All of these aspects of Pluta's criminal history are specifically encouraged in the sentencing guidelines as a proper basis for an upward departure. U.S.S.G. §§ 4A1.3 (a), (b), (d). Pluta argues that the district court already considered his entire criminal record when it determined that he qualified for the armed career criminal sentencing enhancement. He contends in essence that the applicable guideline's heartland encompasses all of a defendant's earlier prior felony convictions. This is simply not the case.


The armed career criminal sentencing enhancement says that it applies where the defendant has "three previous convictions ... for a violent felony or a serious drug offense, or both." 18 U.S.C. § 924(e) (emphasis added); see U.S.S.G. § 4B1.4. By its terms, the guideline covers only a limited range of behavior (nonviolent behavior is not included) and even then only requires a finding that such behavior occurred on three prior occasions. "Nothing in this language (or its apparent purpose) says that every [past conviction] must fall within its heartland." Doe, 18 F.3d at 44. Indeed, "the fact that Congress has imposed a fifteen-year mandatory prison term upon felons in possession with three earlier violent felonies ... suggests, by extrapolation," id., that the guidelines' heartland concerns only those three earlier violent felonies. The facts of this case bear this point out.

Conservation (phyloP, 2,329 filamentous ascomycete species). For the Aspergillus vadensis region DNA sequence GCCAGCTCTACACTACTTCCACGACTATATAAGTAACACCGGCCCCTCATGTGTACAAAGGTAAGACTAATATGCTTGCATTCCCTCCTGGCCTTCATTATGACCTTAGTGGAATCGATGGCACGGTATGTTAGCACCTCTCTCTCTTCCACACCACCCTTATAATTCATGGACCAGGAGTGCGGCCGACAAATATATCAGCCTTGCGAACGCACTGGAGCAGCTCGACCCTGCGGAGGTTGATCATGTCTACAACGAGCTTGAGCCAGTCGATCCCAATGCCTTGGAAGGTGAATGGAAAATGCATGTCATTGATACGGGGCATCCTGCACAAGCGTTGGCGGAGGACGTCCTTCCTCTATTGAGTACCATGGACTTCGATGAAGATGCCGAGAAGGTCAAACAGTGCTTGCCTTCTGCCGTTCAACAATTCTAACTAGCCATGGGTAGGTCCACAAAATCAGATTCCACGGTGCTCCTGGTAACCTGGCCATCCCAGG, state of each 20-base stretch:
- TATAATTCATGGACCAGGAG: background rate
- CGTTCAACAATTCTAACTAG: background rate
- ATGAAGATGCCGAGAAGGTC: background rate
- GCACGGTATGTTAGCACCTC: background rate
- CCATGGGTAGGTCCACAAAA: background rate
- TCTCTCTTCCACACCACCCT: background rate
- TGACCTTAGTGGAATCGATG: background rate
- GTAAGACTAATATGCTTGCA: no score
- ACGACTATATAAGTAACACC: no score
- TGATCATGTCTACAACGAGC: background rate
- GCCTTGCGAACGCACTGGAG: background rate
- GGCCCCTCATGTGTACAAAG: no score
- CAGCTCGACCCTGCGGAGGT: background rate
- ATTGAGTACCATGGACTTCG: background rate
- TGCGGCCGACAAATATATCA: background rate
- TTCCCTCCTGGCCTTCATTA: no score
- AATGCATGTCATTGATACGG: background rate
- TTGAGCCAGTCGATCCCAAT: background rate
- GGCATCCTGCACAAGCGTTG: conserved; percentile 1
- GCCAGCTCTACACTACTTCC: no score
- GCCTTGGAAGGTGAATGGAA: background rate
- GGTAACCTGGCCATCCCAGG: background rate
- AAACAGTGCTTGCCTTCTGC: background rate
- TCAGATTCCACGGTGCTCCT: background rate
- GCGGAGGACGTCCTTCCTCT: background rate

In making its determination to apply § 924(e), the district court only looked at four of the more than ten prior convictions Pluta had on his record. Moreover, the fact that Pluta has a high recidivism rate, repeatedly violates the conditions of his parole, engages in criminal activity while in prison, and has previously been sentenced to more than five years of incarceration, were never factored into the court's calculus concerning whether Pluta qualified for the armed career criminal enhancement under § 924(e). Because a district court is entitled to some leeway in deciding whether a particular aspect of a case is sufficiently outside the guidelines' "heartland" to warrant a departure, Koon v. United States, 518 U.S. 81, 116 S.Ct. 2035, 2046-47, 135 L.Ed.2d 392 (1996), we find that the district court's decision to depart upward was properly based on the serious nature of Pluta's criminal history.



For all the reasons stated above, we AFFIRM the judgment of the district court.